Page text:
San Francisco: Far Out on the Publishing Continuum
Danny Della Lana, NW Sales Manager at Sunset magazine, enjoys the collegiality of his west coast community. "It's a pretty friendly city. There's a great client base here, really strong: great agencies, really creative. People are generally open to meeting with me. It's just a nice place."
Della Lana's past jobs have included Esquire, AARP: The Magazine and Veranda, but his current position at Sunset increases his connection to place. "Luckily I'm in on a great book that opens doors. Everybody in the west has a story about Sunset—their grandparents got it or their parents gave it to them when they got their first apartment. There's enough business here to make it really interesting and really fun."
He finds the overlap with the tech community to be helpful. "Because we're so close to Silicon Valley, a lot of tech, digital and emerging tech such as mobile are part of the conversation now."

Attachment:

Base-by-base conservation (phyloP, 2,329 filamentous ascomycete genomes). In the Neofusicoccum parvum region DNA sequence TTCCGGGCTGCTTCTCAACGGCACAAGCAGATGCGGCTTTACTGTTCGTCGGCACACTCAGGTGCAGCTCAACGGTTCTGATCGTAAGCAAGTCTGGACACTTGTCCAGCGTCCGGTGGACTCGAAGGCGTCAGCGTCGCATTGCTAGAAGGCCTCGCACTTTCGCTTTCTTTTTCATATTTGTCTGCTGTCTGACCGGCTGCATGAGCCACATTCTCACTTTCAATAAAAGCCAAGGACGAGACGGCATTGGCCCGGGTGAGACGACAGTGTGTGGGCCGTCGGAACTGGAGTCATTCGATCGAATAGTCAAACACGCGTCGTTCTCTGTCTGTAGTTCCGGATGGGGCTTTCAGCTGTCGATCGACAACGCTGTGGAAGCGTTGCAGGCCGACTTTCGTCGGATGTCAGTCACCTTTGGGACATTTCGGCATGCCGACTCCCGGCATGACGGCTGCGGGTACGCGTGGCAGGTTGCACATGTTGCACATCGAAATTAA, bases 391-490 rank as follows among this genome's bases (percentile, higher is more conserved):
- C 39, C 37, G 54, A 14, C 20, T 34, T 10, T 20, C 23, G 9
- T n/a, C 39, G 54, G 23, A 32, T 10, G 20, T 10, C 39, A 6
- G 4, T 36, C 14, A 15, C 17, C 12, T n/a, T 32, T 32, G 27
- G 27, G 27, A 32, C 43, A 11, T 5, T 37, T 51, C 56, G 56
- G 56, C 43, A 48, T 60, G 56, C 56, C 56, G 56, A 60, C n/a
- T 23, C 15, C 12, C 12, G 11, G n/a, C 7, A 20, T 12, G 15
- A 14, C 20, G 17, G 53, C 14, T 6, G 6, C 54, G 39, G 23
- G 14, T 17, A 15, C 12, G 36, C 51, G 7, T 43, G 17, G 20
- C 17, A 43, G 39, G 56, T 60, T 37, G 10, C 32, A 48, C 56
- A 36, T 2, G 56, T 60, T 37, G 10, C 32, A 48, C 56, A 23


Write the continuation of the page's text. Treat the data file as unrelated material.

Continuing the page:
The importance of the infusion of technology into the media scene is a common theme, as is the "not New York-ness" of the place. Jacob Ward, Editor-In-Chief of Popular Science, spends time on both coasts and describes the difference. "New York has an incredible amount of literary talent, incredible content ideas, and a very refined sense of process. But the blessing of spending half my time in the Bay Area is that here I get to learn about great tools. I can walk a few blocks in any direction from my office and see a mind-blowing example of an incredible new tool for connecting readers, for visualizing information, for distributing content."
He continues, "It's not just that the technology is useful in an incremental sense, either. Very often the people and ideas I'm exposed to here hint at the bigger, global ways our industry is going to change in the next year or five years, and so being here allows me to keep track of the ways the plates are moving under our feet."